Betting on the Future: Boom Supersonic Gets a New Investor


Boom reportedly has 76 preorders, not including the option of 20 aircraft from Japan Airlines, for its plane that would travel at Mach 2.2, over two times the speed of sound and faster than the Concorde, which maxed out at around Mach 2.

The new-generation supersonic aircraft, scheduled to be launched in mid-2020s or later, has a maximum flying range of 8,334 kilometers at a speed of Mach 2.2 or 2,335 kilometres per hour.

"We've been working with Japan Airlines behind the scenes for over a year now", Scholl said in a statement.

While new and advanced technologies are changing our lives significantly, flight times for air travel have stayed relatively constant.

"You won't have to be on the Forbes' list to be able to fly", Blake Scholl, founder and CEO of Boom Supersonic, said at the Dubai Airshow in November. We're thrilled to be working with JAL to develop a reliable, easily-maintained aircraft that will provide revolutionary speed to passengers.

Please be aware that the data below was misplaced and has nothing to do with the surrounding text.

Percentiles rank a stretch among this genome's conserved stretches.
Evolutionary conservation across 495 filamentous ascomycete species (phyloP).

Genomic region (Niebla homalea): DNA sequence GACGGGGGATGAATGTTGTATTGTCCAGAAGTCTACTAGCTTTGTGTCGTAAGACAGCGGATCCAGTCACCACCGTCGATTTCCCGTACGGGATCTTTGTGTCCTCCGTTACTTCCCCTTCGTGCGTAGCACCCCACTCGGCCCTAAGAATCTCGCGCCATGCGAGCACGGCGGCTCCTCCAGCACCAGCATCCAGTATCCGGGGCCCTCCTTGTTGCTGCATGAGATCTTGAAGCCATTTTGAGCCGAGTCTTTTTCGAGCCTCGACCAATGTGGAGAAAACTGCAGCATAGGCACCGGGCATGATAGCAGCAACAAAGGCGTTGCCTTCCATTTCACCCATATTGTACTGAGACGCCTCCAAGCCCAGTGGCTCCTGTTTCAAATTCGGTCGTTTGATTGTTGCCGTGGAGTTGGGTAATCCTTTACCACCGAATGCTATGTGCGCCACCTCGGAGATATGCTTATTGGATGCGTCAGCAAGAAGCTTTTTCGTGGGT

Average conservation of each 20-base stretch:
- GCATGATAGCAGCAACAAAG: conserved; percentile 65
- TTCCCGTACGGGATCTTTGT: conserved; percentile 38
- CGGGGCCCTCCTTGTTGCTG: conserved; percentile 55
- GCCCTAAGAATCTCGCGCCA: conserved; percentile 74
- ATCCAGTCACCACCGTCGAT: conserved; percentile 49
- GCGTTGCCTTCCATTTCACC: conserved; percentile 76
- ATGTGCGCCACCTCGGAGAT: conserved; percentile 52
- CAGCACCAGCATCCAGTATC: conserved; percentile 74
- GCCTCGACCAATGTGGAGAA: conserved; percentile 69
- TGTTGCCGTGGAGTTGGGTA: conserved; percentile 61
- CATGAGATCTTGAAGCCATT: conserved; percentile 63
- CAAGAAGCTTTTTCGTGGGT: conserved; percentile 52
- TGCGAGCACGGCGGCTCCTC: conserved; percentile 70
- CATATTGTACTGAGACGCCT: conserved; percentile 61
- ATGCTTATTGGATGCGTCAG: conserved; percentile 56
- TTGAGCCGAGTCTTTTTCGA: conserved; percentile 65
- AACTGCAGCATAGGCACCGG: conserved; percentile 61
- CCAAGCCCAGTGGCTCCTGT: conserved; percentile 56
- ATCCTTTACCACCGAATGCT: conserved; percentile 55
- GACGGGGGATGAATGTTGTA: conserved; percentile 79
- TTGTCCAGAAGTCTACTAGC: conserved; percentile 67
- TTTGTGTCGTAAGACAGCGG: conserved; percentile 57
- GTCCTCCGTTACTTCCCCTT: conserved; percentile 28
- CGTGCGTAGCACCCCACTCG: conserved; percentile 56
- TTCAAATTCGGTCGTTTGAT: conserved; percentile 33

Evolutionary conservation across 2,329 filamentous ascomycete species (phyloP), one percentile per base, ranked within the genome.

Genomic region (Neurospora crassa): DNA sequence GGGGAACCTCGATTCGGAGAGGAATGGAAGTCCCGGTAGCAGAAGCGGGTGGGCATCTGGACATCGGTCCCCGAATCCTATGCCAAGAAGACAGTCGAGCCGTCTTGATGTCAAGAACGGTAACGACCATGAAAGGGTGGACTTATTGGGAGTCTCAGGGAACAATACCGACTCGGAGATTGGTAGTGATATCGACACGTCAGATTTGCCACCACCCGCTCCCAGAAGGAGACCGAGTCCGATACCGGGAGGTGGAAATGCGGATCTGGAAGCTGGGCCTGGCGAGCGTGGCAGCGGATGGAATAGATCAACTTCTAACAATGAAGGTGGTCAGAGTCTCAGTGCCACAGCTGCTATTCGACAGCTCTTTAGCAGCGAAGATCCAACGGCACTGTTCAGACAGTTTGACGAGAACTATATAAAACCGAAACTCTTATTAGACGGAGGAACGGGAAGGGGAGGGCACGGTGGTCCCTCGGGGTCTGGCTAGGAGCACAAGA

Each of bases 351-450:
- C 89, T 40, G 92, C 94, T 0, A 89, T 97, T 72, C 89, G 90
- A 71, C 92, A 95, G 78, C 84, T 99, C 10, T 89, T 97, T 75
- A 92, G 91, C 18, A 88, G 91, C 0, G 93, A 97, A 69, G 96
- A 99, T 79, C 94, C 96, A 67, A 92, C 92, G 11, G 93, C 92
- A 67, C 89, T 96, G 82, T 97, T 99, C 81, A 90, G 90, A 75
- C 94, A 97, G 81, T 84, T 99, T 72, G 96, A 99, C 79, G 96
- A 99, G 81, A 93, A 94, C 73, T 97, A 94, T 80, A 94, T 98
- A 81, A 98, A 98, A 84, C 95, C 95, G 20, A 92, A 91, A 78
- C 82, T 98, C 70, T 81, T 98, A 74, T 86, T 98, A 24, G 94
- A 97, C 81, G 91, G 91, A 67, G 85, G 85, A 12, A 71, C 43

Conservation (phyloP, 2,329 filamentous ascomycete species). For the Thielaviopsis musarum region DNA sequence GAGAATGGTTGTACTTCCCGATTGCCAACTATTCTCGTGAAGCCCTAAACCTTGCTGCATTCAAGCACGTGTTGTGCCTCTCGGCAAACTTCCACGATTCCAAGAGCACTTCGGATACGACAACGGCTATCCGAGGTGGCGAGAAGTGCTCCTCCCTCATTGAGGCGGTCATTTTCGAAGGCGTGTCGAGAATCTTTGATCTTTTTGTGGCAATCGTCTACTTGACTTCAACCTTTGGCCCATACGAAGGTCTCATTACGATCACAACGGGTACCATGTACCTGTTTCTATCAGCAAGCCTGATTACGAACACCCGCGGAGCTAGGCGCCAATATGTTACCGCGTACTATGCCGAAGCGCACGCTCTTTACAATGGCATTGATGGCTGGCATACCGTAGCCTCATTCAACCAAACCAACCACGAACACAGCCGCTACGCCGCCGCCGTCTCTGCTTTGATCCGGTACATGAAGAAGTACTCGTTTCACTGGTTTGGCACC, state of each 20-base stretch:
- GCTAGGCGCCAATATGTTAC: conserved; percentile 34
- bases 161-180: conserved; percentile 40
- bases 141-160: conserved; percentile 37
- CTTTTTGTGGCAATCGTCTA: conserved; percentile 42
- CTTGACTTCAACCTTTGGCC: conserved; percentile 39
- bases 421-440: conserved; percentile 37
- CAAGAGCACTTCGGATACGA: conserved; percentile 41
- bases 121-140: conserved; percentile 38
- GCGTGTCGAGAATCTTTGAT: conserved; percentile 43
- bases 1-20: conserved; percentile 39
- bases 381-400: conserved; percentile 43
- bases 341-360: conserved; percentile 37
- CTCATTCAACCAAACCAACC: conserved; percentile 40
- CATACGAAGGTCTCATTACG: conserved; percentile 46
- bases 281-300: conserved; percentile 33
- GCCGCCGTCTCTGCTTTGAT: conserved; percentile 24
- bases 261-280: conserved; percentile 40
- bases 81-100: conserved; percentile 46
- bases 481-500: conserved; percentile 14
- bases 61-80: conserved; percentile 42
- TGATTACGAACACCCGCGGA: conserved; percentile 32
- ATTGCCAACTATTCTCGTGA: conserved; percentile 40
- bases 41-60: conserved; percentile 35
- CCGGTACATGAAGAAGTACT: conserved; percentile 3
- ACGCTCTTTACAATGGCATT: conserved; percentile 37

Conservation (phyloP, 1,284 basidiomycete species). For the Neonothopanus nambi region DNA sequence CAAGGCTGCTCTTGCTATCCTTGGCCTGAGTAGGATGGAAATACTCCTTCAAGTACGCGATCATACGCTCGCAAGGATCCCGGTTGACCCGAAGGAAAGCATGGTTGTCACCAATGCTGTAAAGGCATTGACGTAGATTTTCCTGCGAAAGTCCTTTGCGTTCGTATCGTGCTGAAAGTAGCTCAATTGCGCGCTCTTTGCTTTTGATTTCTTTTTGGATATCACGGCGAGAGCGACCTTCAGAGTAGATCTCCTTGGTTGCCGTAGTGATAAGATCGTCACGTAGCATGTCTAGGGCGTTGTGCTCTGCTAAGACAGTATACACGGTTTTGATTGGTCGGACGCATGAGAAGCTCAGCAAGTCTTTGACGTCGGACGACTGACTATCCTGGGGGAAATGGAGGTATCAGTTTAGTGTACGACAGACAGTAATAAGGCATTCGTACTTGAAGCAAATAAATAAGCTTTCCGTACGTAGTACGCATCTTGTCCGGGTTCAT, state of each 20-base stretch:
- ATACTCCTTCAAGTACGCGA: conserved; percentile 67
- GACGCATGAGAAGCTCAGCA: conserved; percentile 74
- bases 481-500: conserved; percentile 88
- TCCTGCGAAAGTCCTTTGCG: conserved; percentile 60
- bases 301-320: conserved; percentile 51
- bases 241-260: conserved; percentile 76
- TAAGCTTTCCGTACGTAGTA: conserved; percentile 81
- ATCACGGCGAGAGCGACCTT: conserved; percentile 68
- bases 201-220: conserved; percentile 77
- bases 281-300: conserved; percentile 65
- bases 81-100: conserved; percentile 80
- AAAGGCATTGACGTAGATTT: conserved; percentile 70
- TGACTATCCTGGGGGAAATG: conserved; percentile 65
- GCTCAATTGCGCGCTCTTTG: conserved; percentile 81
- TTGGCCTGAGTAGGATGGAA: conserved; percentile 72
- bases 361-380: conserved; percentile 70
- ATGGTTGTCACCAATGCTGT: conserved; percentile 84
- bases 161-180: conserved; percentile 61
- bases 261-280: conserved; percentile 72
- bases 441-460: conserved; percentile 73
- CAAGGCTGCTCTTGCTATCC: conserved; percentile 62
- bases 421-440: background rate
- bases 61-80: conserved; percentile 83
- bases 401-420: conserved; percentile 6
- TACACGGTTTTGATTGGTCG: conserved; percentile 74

However, Colorado-based Boom claims it will be able to make the economics work by using new technology and designs, and utilising JAL's experience. "Our goal is to develop an airliner that will be a great addition to any global airline's fleet". The Asian carrier is the second company to publicly announce an intention to purchase Boom's supersonic jet, after billionaire Richard Branson's Virgin Atlantic.

Industry figures are still debating whether regular supersonic flights, banned over the United States in 1973 by the Federal Aviation Administration, are feasible around modern cities due to the shock waves from the sonic booms the planes create.

Boom Supersonic said it received a $10 million investment from Japan Airlines Tuesday as it looks to build a jet that could take travelers from NY to London in just over three hours, potentially zipping by commercial planes from giants Boeing (BA) and Airbus (EADSY).

If it takes off, it would be the first supersonic passenger aircraft since Concorde took its final flight in 2003.